I started this post as a simple list of five things that I have actually bought my own children over the years that turned out to be great boosts to our nature study practice. But then, I just kept thinking of things, and suddenly I realized that what I had was not five things, but rather five kinds of things — five categories, if you will. So today, I’m sharing my categories, along with some examples of actual gifts that fit into them.
Before we get started, let me just say that a nature journal is an excellent gift. Of course! Tools for nature journaling? Also good! But my guess is that a lot of you already have those things, and there are other tools that we can give our children to keep their interest in nature going strong, and that’s the purpose of this post.
1. Habitat Cultivation Supplies
Did you know that you can build a habitat — or add to what is already in your yard — in order to attract more wildlife? We did this last year when we gave one of our girls a birdfeeder and a bag of seed and the other one a hummingbird feeder with supplies for making her own nectar. We hung the feeders on the tree in front of their bedroom window, and they still — almost a year later — daily enjoy the sights of the visiting sparrows and doves, the hummingbird battles, the freaking out of the smaller birds when the jays appear, and even the occasional oriole!
Note: our nectar recipe is one-part sugar to four-parts water.
What else? One thing we have recently done is pulled out all of the bushes that have died from the drought. Then, we went to a local nursery and found out what we can replace them with that is not only low-water, but attractive to all sorts of beneficial insects, as well as what will be appropriate for the birds we love. Some children might get really excited about a butterfly bush or a bird house or a bird bath.
2. Eyes to See
While we use all of our senses in nature study, we have to admit that vision — seeing — is pretty important. So why not give gifts that help children see better or more clearly or that give them a window into a usually hidden world? For example:
Note: root viewers often come with bad seeds (because warehouses don’t store them properly), so if you have good packages of seeds, include these with the gift.
A quick note on ant farms: ant farms (such as this one) are interesting, and I wouldn’t say they aren’t worth it, but be forewarned that the ants are not able to develop a thriving colony — over time, they will die.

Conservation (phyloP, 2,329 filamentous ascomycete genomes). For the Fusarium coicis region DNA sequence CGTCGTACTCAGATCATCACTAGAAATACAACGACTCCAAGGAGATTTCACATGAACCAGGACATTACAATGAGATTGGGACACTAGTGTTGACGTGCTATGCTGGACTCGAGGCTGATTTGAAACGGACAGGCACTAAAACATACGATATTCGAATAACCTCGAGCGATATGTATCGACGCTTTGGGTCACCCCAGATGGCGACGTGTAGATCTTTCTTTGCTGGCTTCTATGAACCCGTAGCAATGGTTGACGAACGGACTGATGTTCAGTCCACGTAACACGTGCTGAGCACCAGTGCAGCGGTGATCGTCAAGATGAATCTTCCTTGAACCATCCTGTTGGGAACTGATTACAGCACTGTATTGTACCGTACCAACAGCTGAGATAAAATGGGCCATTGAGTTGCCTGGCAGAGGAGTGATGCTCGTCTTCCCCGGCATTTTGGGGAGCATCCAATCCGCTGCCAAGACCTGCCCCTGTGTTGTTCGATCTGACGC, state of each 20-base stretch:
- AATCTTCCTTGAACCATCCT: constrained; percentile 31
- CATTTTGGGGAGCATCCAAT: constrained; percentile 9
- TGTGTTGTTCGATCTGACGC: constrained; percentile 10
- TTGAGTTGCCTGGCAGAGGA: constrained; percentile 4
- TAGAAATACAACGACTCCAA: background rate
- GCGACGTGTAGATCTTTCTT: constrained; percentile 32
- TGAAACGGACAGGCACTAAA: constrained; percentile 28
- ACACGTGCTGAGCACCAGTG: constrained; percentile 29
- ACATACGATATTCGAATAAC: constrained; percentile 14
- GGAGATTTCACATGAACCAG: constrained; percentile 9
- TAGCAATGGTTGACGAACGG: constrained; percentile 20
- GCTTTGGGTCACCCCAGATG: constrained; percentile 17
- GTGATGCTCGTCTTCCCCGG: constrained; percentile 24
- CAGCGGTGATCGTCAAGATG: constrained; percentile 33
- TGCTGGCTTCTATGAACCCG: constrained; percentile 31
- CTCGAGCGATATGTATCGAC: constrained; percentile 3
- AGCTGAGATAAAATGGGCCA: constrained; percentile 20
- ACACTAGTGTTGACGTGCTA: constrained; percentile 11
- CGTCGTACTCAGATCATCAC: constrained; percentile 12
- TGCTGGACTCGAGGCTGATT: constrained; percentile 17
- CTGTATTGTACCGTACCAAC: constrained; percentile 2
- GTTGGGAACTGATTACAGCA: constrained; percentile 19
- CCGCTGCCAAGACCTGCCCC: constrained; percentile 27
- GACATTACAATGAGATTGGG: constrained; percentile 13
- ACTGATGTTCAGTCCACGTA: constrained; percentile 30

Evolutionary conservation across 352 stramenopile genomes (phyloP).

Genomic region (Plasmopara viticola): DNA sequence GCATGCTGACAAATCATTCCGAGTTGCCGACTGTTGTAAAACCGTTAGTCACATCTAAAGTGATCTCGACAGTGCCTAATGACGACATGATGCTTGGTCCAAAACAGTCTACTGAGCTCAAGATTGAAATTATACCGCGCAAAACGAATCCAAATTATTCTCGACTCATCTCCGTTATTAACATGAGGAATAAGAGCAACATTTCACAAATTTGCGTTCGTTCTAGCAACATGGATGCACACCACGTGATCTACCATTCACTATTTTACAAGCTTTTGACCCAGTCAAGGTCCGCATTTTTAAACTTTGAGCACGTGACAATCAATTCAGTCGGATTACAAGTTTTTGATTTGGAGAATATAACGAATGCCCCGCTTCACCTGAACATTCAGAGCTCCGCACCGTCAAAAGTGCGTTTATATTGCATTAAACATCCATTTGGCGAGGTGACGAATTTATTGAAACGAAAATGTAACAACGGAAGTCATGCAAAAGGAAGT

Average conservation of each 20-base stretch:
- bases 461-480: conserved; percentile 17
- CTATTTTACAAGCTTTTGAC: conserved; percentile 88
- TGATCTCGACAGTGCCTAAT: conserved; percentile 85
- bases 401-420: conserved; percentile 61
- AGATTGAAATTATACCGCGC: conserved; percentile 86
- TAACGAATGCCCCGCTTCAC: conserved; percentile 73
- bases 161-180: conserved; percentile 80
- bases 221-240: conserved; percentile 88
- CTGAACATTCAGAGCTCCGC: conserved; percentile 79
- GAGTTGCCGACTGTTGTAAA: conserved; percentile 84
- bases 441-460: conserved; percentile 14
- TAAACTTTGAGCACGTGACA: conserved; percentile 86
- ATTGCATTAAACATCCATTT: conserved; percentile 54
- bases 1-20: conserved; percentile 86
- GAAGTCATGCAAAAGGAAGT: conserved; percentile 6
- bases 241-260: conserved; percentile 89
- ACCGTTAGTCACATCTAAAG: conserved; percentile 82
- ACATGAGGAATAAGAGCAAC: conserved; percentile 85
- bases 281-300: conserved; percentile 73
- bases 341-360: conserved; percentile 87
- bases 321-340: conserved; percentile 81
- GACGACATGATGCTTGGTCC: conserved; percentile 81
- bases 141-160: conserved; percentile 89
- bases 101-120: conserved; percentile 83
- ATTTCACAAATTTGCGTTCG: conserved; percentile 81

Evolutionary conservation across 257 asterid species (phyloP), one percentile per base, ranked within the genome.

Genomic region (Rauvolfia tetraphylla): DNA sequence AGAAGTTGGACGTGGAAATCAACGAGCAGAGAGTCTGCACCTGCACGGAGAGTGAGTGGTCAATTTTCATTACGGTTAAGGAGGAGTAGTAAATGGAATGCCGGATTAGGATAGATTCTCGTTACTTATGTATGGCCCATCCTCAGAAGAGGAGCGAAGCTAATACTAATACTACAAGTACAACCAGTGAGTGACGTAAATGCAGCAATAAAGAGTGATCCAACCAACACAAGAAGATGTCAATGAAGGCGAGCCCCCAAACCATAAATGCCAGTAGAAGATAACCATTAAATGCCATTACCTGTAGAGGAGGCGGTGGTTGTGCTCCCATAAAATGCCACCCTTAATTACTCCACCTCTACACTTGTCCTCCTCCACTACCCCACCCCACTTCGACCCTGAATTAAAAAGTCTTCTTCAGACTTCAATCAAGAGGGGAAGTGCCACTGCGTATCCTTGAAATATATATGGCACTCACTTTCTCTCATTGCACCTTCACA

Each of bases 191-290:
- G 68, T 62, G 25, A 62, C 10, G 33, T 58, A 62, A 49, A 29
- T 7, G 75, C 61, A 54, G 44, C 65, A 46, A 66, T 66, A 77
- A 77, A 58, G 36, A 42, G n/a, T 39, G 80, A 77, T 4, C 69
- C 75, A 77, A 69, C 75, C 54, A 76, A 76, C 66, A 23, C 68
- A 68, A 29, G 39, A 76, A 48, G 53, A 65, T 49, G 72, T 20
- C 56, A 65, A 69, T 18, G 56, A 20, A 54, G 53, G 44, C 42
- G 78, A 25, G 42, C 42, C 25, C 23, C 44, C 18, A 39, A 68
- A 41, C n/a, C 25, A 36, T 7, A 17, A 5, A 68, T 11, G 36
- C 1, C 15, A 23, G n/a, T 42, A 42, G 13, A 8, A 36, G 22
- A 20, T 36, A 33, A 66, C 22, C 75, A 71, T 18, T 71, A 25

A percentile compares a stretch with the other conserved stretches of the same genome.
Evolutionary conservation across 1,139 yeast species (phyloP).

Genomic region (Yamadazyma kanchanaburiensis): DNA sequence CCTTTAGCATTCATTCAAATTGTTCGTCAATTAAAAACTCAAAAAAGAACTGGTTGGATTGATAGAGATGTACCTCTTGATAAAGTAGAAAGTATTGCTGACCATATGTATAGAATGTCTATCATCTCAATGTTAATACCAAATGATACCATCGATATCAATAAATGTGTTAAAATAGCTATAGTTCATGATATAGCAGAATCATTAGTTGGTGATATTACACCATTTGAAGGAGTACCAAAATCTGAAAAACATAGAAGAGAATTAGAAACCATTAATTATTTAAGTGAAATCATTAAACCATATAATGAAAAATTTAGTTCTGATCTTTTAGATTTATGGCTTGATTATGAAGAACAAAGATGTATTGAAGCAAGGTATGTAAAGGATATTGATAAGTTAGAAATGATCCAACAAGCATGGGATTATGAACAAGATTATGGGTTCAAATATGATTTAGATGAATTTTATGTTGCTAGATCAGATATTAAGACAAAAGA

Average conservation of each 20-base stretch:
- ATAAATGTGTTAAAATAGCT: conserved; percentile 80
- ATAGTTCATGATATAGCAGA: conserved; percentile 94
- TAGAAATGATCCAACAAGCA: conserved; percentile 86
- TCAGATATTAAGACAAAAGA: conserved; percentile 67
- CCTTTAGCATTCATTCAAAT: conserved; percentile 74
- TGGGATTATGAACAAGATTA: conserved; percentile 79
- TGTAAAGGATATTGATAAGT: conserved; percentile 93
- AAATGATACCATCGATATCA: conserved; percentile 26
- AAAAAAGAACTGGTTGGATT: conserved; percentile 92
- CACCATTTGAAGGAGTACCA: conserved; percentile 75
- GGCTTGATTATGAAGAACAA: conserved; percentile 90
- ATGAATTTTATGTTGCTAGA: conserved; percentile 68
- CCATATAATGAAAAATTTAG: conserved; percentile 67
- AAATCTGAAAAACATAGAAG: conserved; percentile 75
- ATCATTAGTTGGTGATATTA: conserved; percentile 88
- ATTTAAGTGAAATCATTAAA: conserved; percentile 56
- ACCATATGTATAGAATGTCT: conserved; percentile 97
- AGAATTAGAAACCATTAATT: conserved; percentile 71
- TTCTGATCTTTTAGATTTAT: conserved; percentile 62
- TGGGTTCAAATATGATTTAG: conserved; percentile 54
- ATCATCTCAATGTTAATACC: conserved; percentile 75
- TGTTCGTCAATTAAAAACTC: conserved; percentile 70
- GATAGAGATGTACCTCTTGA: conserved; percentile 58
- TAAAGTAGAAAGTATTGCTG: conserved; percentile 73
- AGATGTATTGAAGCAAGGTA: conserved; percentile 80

3. Collection Supplies
One of my daughters is a born naturalist, and this means that she’s a collector. Collectors need a place to keep their stuff. I used to disagree with this, but changed my mind when she brought baby mice home in her pockets.
Collectors need help in three areas: trapping, keeping, and displaying.
Don’t forget that sometimes the best display is a simple shelf attached to the wall! The nice part about display areas is that it can also control volume — children can be told that this is the amount they are allowed to keep, and no more.
Yes, I said it. Cover your ears if you don’t want to hear. I think it is wonderful for children to have pets. I can’t imagine another way that allows children to get to know a creature so intimately. Over the years, we have had various kinds of ducks and goats, and we currently have rabbits, a dog, and a desert tortoise.
Pets can be small things, like guinea pigs, hamsters, and mice. They can be big things like horses and cows. They can be traditional things like dogs and cats. They can be unusual things like hedgehogs and pot-bellied pigs.
Are you in an apartment? Well, what about this?
I have been thinking about whether it is feasible to put an aquarium on a table in the entryway, right by my front door, where it’d be on a tile floor, just in case it ever leaked.
It is worth it to seek out nature experiences in your area because they can be such great gifts! In the past, we’ve bought a membership to a local zoo. What about a botanical garden? A national park? A local club? A package of guided hikes? I can’t link to anything specific because each area has its own options, but look around — ask around — because this is the sort of gift that lasts way longer than a single day and gives the child something to look forward to.
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